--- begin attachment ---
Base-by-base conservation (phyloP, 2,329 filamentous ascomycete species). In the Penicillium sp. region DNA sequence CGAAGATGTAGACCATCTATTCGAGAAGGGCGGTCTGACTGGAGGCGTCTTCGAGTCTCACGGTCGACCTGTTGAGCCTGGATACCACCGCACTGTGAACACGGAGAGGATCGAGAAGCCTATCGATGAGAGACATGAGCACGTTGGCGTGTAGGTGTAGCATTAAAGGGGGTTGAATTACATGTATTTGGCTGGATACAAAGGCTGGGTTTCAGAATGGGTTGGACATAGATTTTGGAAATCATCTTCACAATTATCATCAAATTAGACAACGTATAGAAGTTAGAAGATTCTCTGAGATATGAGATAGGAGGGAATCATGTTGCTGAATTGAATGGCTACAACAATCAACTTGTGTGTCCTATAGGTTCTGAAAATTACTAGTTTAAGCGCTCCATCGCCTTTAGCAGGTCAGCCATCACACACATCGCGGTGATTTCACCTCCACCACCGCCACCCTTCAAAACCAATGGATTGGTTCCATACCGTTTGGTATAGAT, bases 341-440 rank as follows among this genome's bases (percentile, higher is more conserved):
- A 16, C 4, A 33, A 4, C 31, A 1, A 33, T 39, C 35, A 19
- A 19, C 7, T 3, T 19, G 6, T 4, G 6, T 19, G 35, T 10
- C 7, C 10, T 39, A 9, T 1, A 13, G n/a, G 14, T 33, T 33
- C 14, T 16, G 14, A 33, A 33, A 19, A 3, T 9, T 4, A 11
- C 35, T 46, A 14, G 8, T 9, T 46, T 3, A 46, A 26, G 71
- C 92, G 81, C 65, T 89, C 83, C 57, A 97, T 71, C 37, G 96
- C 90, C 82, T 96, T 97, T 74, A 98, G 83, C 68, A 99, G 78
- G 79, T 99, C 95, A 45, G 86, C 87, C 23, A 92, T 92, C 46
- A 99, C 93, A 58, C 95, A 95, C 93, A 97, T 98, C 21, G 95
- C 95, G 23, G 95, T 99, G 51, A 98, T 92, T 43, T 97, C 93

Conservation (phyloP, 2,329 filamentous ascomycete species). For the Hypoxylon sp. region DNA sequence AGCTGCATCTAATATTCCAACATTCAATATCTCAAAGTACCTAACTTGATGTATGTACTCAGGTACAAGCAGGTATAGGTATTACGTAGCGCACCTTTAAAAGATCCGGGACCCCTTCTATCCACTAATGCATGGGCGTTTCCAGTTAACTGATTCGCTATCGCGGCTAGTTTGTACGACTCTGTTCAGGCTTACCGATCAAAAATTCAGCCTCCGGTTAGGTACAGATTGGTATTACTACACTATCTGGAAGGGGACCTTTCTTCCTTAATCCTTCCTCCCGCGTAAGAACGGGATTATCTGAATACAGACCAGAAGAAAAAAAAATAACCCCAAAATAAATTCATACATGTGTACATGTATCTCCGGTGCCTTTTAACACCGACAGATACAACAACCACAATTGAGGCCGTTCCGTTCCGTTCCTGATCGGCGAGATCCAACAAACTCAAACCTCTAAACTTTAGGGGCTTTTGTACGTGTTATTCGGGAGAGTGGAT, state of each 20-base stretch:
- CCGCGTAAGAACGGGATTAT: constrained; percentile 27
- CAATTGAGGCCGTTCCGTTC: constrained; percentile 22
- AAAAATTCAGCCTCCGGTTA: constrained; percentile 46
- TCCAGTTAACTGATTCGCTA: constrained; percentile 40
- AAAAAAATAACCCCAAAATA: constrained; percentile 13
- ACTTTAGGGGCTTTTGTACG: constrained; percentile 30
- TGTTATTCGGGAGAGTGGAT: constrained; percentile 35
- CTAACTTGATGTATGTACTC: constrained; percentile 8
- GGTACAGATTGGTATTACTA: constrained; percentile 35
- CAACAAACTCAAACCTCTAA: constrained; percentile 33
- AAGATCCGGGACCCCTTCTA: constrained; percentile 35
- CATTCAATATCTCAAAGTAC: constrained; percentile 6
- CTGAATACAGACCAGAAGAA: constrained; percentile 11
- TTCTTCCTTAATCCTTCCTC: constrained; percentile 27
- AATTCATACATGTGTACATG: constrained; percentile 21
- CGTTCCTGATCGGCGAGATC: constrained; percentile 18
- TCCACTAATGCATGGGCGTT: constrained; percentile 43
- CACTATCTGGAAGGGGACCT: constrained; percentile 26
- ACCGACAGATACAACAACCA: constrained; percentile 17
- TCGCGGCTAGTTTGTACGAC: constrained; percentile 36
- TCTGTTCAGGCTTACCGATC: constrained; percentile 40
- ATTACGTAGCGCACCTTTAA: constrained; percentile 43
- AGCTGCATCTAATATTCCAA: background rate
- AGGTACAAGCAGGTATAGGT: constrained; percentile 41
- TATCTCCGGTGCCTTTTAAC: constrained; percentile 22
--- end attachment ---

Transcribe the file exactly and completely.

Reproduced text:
Base-by-base conservation (phyloP, 2,329 filamentous ascomycete species). In the Penicillium sp. region DNA sequence CGAAGATGTAGACCATCTATTCGAGAAGGGCGGTCTGACTGGAGGCGTCTTCGAGTCTCACGGTCGACCTGTTGAGCCTGGATACCACCGCACTGTGAACACGGAGAGGATCGAGAAGCCTATCGATGAGAGACATGAGCACGTTGGCGTGTAGGTGTAGCATTAAAGGGGGTTGAATTACATGTATTTGGCTGGATACAAAGGCTGGGTTTCAGAATGGGTTGGACATAGATTTTGGAAATCATCTTCACAATTATCATCAAATTAGACAACGTATAGAAGTTAGAAGATTCTCTGAGATATGAGATAGGAGGGAATCATGTTGCTGAATTGAATGGCTACAACAATCAACTTGTGTGTCCTATAGGTTCTGAAAATTACTAGTTTAAGCGCTCCATCGCCTTTAGCAGGTCAGCCATCACACACATCGCGGTGATTTCACCTCCACCACCGCCACCCTTCAAAACCAATGGATTGGTTCCATACCGTTTGGTATAGAT, bases 341-440 rank as follows among this genome's bases (percentile, higher is more conserved):
- A 16, C 4, A 33, A 4, C 31, A 1, A 33, T 39, C 35, A 19
- A 19, C 7, T 3, T 19, G 6, T 4, G 6, T 19, G 35, T 10
- C 7, C 10, T 39, A 9, T 1, A 13, G n/a, G 14, T 33, T 33
- C 14, T 16, G 14, A 33, A 33, A 19, A 3, T 9, T 4, A 11
- C 35, T 46, A 14, G 8, T 9, T 46, T 3, A 46, A 26, G 71
- C 92, G 81, C 65, T 89, C 83, C 57, A 97, T 71, C 37, G 96
- C 90, C 82, T 96, T 97, T 74, A 98, G 83, C 68, A 99, G 78
- G 79, T 99, C 95, A 45, G 86, C 87, C 23, A 92, T 92, C 46
- A 99, C 93, A 58, C 95, A 95, C 93, A 97, T 98, C 21, G 95
- C 95, G 23, G 95, T 99, G 51, A 98, T 92, T 43, T 97, C 93

Conservation (phyloP, 2,329 filamentous ascomycete species). For the Hypoxylon sp. region DNA sequence AGCTGCATCTAATATTCCAACATTCAATATCTCAAAGTACCTAACTTGATGTATGTACTCAGGTACAAGCAGGTATAGGTATTACGTAGCGCACCTTTAAAAGATCCGGGACCCCTTCTATCCACTAATGCATGGGCGTTTCCAGTTAACTGATTCGCTATCGCGGCTAGTTTGTACGACTCTGTTCAGGCTTACCGATCAAAAATTCAGCCTCCGGTTAGGTACAGATTGGTATTACTACACTATCTGGAAGGGGACCTTTCTTCCTTAATCCTTCCTCCCGCGTAAGAACGGGATTATCTGAATACAGACCAGAAGAAAAAAAAATAACCCCAAAATAAATTCATACATGTGTACATGTATCTCCGGTGCCTTTTAACACCGACAGATACAACAACCACAATTGAGGCCGTTCCGTTCCGTTCCTGATCGGCGAGATCCAACAAACTCAAACCTCTAAACTTTAGGGGCTTTTGTACGTGTTATTCGGGAGAGTGGAT, state of each 20-base stretch:
- CCGCGTAAGAACGGGATTAT: constrained; percentile 27
- CAATTGAGGCCGTTCCGTTC: constrained; percentile 22
- AAAAATTCAGCCTCCGGTTA: constrained; percentile 46
- TCCAGTTAACTGATTCGCTA: constrained; percentile 40
- AAAAAAATAACCCCAAAATA: constrained; percentile 13
- ACTTTAGGGGCTTTTGTACG: constrained; percentile 30
- TGTTATTCGGGAGAGTGGAT: constrained; percentile 35
- CTAACTTGATGTATGTACTC: constrained; percentile 8
- GGTACAGATTGGTATTACTA: constrained; percentile 35
- CAACAAACTCAAACCTCTAA: constrained; percentile 33
- AAGATCCGGGACCCCTTCTA: constrained; percentile 35
- CATTCAATATCTCAAAGTAC: constrained; percentile 6
- CTGAATACAGACCAGAAGAA: constrained; percentile 11
- TTCTTCCTTAATCCTTCCTC: constrained; percentile 27
- AATTCATACATGTGTACATG: constrained; percentile 21
- CGTTCCTGATCGGCGAGATC: constrained; percentile 18
- TCCACTAATGCATGGGCGTT: constrained; percentile 43
- CACTATCTGGAAGGGGACCT: constrained; percentile 26
- ACCGACAGATACAACAACCA: constrained; percentile 17
- TCGCGGCTAGTTTGTACGAC: constrained; percentile 36
- TCTGTTCAGGCTTACCGATC: constrained; percentile 40
- ATTACGTAGCGCACCTTTAA: constrained; percentile 43
- AGCTGCATCTAATATTCCAA: background rate
- AGGTACAAGCAGGTATAGGT: constrained; percentile 41
- TATCTCCGGTGCCTTTTAAC: constrained; percentile 22